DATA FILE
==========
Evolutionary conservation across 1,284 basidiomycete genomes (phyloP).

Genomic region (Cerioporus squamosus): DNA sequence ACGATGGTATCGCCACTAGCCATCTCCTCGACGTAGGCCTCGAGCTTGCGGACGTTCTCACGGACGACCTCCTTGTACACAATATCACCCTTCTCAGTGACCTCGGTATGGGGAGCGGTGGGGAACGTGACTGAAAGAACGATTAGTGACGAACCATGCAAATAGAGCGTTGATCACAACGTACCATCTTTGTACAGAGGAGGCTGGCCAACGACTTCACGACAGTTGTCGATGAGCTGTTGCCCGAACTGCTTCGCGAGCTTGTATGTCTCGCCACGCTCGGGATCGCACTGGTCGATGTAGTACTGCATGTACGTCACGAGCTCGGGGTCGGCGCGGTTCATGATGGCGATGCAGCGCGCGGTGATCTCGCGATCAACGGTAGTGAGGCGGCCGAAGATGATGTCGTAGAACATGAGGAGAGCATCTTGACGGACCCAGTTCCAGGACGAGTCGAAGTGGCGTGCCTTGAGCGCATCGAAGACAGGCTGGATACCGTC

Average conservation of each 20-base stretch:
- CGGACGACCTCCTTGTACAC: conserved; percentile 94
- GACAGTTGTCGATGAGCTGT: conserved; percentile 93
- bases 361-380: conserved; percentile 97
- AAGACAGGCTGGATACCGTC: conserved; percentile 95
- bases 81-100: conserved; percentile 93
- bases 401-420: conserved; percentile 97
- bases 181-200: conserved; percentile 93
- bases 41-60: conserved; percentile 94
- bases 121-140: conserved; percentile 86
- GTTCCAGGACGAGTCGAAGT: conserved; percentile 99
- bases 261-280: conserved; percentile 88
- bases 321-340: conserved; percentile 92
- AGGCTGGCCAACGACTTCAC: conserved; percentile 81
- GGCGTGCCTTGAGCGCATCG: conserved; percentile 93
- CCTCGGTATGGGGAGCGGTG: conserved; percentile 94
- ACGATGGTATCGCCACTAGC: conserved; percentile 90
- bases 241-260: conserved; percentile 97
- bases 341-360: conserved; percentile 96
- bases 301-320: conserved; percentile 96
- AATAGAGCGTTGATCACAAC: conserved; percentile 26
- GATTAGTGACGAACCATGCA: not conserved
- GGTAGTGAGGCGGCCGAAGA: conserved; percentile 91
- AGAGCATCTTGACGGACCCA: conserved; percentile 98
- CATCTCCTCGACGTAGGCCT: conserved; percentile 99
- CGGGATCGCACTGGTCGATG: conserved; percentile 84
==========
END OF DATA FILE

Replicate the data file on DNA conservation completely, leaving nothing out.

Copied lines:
Evolutionary conservation across 1,284 basidiomycete genomes (phyloP).

Genomic region (Cerioporus squamosus): DNA sequence ACGATGGTATCGCCACTAGCCATCTCCTCGACGTAGGCCTCGAGCTTGCGGACGTTCTCACGGACGACCTCCTTGTACACAATATCACCCTTCTCAGTGACCTCGGTATGGGGAGCGGTGGGGAACGTGACTGAAAGAACGATTAGTGACGAACCATGCAAATAGAGCGTTGATCACAACGTACCATCTTTGTACAGAGGAGGCTGGCCAACGACTTCACGACAGTTGTCGATGAGCTGTTGCCCGAACTGCTTCGCGAGCTTGTATGTCTCGCCACGCTCGGGATCGCACTGGTCGATGTAGTACTGCATGTACGTCACGAGCTCGGGGTCGGCGCGGTTCATGATGGCGATGCAGCGCGCGGTGATCTCGCGATCAACGGTAGTGAGGCGGCCGAAGATGATGTCGTAGAACATGAGGAGAGCATCTTGACGGACCCAGTTCCAGGACGAGTCGAAGTGGCGTGCCTTGAGCGCATCGAAGACAGGCTGGATACCGTC

Average conservation of each 20-base stretch:
- CGGACGACCTCCTTGTACAC: conserved; percentile 94
- GACAGTTGTCGATGAGCTGT: conserved; percentile 93
- bases 361-380: conserved; percentile 97
- AAGACAGGCTGGATACCGTC: conserved; percentile 95
- bases 81-100: conserved; percentile 93
- bases 401-420: conserved; percentile 97
- bases 181-200: conserved; percentile 93
- bases 41-60: conserved; percentile 94
- bases 121-140: conserved; percentile 86
- GTTCCAGGACGAGTCGAAGT: conserved; percentile 99
- bases 261-280: conserved; percentile 88
- bases 321-340: conserved; percentile 92
- AGGCTGGCCAACGACTTCAC: conserved; percentile 81
- GGCGTGCCTTGAGCGCATCG: conserved; percentile 93
- CCTCGGTATGGGGAGCGGTG: conserved; percentile 94
- ACGATGGTATCGCCACTAGC: conserved; percentile 90
- bases 241-260: conserved; percentile 97
- bases 341-360: conserved; percentile 96
- bases 301-320: conserved; percentile 96
- AATAGAGCGTTGATCACAAC: conserved; percentile 26
- GATTAGTGACGAACCATGCA: not conserved
- GGTAGTGAGGCGGCCGAAGA: conserved; percentile 91
- AGAGCATCTTGACGGACCCA: conserved; percentile 98
- CATCTCCTCGACGTAGGCCT: conserved; percentile 99
- CGGGATCGCACTGGTCGATG: conserved; percentile 84